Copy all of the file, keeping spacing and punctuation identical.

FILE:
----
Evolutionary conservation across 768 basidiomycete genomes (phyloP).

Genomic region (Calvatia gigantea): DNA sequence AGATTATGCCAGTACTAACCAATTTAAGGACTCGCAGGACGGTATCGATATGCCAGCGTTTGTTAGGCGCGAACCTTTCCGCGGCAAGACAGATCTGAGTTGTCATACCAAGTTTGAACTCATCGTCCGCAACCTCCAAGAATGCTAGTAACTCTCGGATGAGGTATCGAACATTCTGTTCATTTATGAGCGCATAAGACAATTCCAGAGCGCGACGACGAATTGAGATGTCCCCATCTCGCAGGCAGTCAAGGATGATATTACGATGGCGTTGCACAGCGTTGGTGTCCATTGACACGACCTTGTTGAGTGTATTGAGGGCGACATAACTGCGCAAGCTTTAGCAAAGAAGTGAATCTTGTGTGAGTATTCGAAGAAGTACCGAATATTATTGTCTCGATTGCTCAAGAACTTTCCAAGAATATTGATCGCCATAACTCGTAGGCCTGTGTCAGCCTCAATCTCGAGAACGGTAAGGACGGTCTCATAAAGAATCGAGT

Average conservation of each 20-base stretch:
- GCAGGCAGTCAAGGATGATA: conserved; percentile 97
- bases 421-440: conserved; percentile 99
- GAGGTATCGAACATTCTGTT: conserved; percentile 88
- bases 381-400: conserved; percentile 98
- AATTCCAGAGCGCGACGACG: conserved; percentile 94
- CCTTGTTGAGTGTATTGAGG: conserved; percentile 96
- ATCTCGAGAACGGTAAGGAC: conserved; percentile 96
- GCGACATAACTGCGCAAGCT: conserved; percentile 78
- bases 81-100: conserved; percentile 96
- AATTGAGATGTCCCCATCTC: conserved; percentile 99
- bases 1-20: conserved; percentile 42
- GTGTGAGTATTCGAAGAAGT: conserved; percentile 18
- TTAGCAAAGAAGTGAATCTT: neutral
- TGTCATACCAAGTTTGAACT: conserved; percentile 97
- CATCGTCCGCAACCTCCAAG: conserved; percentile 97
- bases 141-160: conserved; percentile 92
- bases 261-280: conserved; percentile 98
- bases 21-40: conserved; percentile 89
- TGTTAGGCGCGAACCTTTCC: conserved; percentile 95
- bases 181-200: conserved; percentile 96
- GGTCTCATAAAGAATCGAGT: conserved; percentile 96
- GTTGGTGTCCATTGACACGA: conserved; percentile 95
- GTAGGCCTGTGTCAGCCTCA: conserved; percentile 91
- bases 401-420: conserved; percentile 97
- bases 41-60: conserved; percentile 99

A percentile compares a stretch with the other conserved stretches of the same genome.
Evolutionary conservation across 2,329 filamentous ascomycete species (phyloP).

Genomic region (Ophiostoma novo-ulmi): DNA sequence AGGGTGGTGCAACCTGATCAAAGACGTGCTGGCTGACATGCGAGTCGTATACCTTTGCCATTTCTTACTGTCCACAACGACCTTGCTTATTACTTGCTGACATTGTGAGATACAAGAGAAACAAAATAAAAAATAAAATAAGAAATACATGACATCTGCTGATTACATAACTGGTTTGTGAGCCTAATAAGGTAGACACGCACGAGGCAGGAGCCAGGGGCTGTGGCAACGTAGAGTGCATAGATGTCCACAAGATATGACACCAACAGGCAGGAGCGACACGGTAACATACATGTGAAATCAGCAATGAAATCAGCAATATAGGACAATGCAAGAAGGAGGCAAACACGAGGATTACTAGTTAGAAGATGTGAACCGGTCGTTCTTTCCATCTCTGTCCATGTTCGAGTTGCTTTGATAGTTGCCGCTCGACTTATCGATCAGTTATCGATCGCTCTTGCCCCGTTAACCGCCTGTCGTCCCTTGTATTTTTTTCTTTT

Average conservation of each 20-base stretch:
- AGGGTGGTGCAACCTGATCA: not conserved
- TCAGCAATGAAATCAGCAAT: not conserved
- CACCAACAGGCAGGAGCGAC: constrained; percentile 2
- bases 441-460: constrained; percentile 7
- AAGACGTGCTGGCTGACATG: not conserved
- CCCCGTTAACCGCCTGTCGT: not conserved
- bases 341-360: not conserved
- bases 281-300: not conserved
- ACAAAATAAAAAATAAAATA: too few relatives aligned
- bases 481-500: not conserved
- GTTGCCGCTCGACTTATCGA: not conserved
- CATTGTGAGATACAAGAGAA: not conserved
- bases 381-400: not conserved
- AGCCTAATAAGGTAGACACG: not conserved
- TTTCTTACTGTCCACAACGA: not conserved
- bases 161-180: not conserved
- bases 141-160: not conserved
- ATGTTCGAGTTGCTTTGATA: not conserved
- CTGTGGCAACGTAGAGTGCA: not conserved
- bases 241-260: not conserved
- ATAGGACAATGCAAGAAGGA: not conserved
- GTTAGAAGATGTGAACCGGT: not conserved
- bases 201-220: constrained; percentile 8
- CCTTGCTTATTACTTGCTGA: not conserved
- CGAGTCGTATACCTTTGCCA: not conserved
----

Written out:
Evolutionary conservation across 768 basidiomycete genomes (phyloP).

Genomic region (Calvatia gigantea): DNA sequence AGATTATGCCAGTACTAACCAATTTAAGGACTCGCAGGACGGTATCGATATGCCAGCGTTTGTTAGGCGCGAACCTTTCCGCGGCAAGACAGATCTGAGTTGTCATACCAAGTTTGAACTCATCGTCCGCAACCTCCAAGAATGCTAGTAACTCTCGGATGAGGTATCGAACATTCTGTTCATTTATGAGCGCATAAGACAATTCCAGAGCGCGACGACGAATTGAGATGTCCCCATCTCGCAGGCAGTCAAGGATGATATTACGATGGCGTTGCACAGCGTTGGTGTCCATTGACACGACCTTGTTGAGTGTATTGAGGGCGACATAACTGCGCAAGCTTTAGCAAAGAAGTGAATCTTGTGTGAGTATTCGAAGAAGTACCGAATATTATTGTCTCGATTGCTCAAGAACTTTCCAAGAATATTGATCGCCATAACTCGTAGGCCTGTGTCAGCCTCAATCTCGAGAACGGTAAGGACGGTCTCATAAAGAATCGAGT

Average conservation of each 20-base stretch:
- GCAGGCAGTCAAGGATGATA: conserved; percentile 97
- bases 421-440: conserved; percentile 99
- GAGGTATCGAACATTCTGTT: conserved; percentile 88
- bases 381-400: conserved; percentile 98
- AATTCCAGAGCGCGACGACG: conserved; percentile 94
- CCTTGTTGAGTGTATTGAGG: conserved; percentile 96
- ATCTCGAGAACGGTAAGGAC: conserved; percentile 96
- GCGACATAACTGCGCAAGCT: conserved; percentile 78
- bases 81-100: conserved; percentile 96
- AATTGAGATGTCCCCATCTC: conserved; percentile 99
- bases 1-20: conserved; percentile 42
- GTGTGAGTATTCGAAGAAGT: conserved; percentile 18
- TTAGCAAAGAAGTGAATCTT: neutral
- TGTCATACCAAGTTTGAACT: conserved; percentile 97
- CATCGTCCGCAACCTCCAAG: conserved; percentile 97
- bases 141-160: conserved; percentile 92
- bases 261-280: conserved; percentile 98
- bases 21-40: conserved; percentile 89
- TGTTAGGCGCGAACCTTTCC: conserved; percentile 95
- bases 181-200: conserved; percentile 96
- GGTCTCATAAAGAATCGAGT: conserved; percentile 96
- GTTGGTGTCCATTGACACGA: conserved; percentile 95
- GTAGGCCTGTGTCAGCCTCA: conserved; percentile 91
- bases 401-420: conserved; percentile 97
- bases 41-60: conserved; percentile 99

A percentile compares a stretch with the other conserved stretches of the same genome.
Evolutionary conservation across 2,329 filamentous ascomycete species (phyloP).

Genomic region (Ophiostoma novo-ulmi): DNA sequence AGGGTGGTGCAACCTGATCAAAGACGTGCTGGCTGACATGCGAGTCGTATACCTTTGCCATTTCTTACTGTCCACAACGACCTTGCTTATTACTTGCTGACATTGTGAGATACAAGAGAAACAAAATAAAAAATAAAATAAGAAATACATGACATCTGCTGATTACATAACTGGTTTGTGAGCCTAATAAGGTAGACACGCACGAGGCAGGAGCCAGGGGCTGTGGCAACGTAGAGTGCATAGATGTCCACAAGATATGACACCAACAGGCAGGAGCGACACGGTAACATACATGTGAAATCAGCAATGAAATCAGCAATATAGGACAATGCAAGAAGGAGGCAAACACGAGGATTACTAGTTAGAAGATGTGAACCGGTCGTTCTTTCCATCTCTGTCCATGTTCGAGTTGCTTTGATAGTTGCCGCTCGACTTATCGATCAGTTATCGATCGCTCTTGCCCCGTTAACCGCCTGTCGTCCCTTGTATTTTTTTCTTTT

Average conservation of each 20-base stretch:
- AGGGTGGTGCAACCTGATCA: not conserved
- TCAGCAATGAAATCAGCAAT: not conserved
- CACCAACAGGCAGGAGCGAC: constrained; percentile 2
- bases 441-460: constrained; percentile 7
- AAGACGTGCTGGCTGACATG: not conserved
- CCCCGTTAACCGCCTGTCGT: not conserved
- bases 341-360: not conserved
- bases 281-300: not conserved
- ACAAAATAAAAAATAAAATA: too few relatives aligned
- bases 481-500: not conserved
- GTTGCCGCTCGACTTATCGA: not conserved
- CATTGTGAGATACAAGAGAA: not conserved
- bases 381-400: not conserved
- AGCCTAATAAGGTAGACACG: not conserved
- TTTCTTACTGTCCACAACGA: not conserved
- bases 161-180: not conserved
- bases 141-160: not conserved
- ATGTTCGAGTTGCTTTGATA: not conserved
- CTGTGGCAACGTAGAGTGCA: not conserved
- bases 241-260: not conserved
- ATAGGACAATGCAAGAAGGA: not conserved
- GTTAGAAGATGTGAACCGGT: not conserved
- bases 201-220: constrained; percentile 8
- CCTTGCTTATTACTTGCTGA: not conserved
- CGAGTCGTATACCTTTGCCA: not conserved